Epic’s creation currently distinguishes itself in the kinetic, visceral feel of its heroes’ abilities, rather than strange twists on traditional roles. MOBAs tend to lack the same physicality that makes action games so exhilarating, but in Paragon, things go BOOOOM in exactly the way you’d hope. When a 100mph rock hits your opponent square on, the earthen shatter that follows is deeply, deeply satisfying. As per the MOBA agenda, using these abilities in complementary combinations that stun, slash, and eventually, slay, is key to victory.
In spite of the wonderfully distinct skillsets and aesthetics Epic has bestowed on its thirteen heroes, most would agree that this number needs to rise significantly before launch. Epic has promised more, but how many will be released into the wild in time remains to be seen.
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Paragon pares down the complex item upgrade systems found in other MOBAs with a more straightforward approach to levelling up.
As players destroy towers, rack up kills, and farm minions, they earn CP (card points) which can be spent when returning to base. Basic cards and upgrades provide benefits that range from increased damage output, to higher critical strike chance, or, if you’re playing a big fat tank, oodles of health. Some have upgrade slots which, when filled, augment the bonuses they provide. Each player can equip up to six cards at a time.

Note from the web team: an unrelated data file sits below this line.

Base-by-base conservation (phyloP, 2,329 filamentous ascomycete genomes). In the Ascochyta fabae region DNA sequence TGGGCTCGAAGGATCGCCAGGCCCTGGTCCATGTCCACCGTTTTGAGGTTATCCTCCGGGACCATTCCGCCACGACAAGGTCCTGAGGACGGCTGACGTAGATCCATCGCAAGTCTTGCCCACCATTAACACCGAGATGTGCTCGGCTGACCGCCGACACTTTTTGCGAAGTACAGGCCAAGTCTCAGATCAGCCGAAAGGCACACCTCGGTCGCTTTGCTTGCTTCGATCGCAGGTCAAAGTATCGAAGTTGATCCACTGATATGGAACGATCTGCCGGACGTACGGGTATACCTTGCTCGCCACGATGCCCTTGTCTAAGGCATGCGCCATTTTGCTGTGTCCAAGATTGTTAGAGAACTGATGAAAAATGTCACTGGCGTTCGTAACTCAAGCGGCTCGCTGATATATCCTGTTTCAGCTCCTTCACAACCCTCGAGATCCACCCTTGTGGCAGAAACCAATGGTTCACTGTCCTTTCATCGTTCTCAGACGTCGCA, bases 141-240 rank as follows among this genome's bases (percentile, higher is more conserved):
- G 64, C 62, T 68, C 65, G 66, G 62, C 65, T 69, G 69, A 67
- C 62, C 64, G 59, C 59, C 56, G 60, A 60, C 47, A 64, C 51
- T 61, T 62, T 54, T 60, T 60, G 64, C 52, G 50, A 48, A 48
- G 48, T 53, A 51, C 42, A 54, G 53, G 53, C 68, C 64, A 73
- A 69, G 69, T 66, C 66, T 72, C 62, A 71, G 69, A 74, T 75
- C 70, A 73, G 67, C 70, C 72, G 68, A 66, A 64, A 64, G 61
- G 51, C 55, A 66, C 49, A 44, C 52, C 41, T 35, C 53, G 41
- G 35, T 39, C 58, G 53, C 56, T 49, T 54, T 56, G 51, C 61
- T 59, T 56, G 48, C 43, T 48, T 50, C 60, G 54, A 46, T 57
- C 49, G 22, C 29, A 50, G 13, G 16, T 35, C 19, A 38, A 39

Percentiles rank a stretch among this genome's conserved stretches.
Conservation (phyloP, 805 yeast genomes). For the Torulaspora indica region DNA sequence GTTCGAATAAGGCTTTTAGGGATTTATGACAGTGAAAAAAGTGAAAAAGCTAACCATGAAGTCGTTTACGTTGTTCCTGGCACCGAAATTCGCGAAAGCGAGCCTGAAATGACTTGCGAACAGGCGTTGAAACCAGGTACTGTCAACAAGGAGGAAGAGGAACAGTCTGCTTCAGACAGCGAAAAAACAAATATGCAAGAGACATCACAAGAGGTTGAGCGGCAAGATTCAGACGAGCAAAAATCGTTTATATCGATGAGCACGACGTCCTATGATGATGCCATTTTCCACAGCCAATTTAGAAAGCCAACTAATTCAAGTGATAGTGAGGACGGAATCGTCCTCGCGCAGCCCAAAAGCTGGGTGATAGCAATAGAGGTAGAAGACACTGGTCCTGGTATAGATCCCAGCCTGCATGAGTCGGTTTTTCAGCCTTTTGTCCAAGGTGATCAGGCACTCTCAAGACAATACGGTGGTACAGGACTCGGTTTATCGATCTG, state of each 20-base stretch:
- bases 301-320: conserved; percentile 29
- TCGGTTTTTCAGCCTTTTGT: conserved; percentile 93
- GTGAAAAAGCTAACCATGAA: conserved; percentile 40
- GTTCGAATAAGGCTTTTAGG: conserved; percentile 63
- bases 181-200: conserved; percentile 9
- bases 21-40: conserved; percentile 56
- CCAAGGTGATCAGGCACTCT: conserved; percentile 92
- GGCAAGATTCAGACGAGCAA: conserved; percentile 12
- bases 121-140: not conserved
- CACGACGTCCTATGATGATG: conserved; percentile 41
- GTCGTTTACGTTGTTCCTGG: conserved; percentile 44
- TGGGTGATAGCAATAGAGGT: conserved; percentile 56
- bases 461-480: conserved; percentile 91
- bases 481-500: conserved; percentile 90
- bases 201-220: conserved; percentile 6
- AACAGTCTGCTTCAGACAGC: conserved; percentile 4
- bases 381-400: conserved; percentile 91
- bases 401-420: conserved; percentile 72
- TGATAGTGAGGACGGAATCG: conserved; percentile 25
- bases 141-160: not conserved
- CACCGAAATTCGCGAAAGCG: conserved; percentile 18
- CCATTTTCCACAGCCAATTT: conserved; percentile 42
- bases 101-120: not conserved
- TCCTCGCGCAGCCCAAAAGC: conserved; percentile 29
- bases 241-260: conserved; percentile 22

Cards are a compromise between simplicity and depth that Epic hopes will appeal to MOBA veterans and newcomers. Understanding the basic set of cards that suit your chosen hero is relatively simple, but making the most out of your card choices requires situational experience.
Which cards are available to players during any given match also depends on their deck, which can be prepared before each match. Some cards can only be equipped on specific champion types, whilst others must be unlocked before they can be added to the deck.
Paragon: the early verdict
The PC has already embraced MOBA fever, and the tide will undoubtedly engulf consoles soon. Of the current contenders, Paragon seems best placed to step into the void.
Unreal 4 engine, which Epic itself designed, provides breathtaking graphical splendour that will undoubtedly catch the eye of pixel-fanciers who previously shunned the genre. At the same time, the third-person action provides a familiar perspective in which action aficionados are likely to feel at home. I’m also convinced that those already inducted into the MOBA family will be impressed by Paragon‘s respect for genre conventions – this is no MOBA-lite.
Paragon is scheduled for release later this year on PC and PS4. The monetisation model remains as-of-yet unclear, but if you want to try before you buy, then you can sign up for the closed beta which will commence in spring.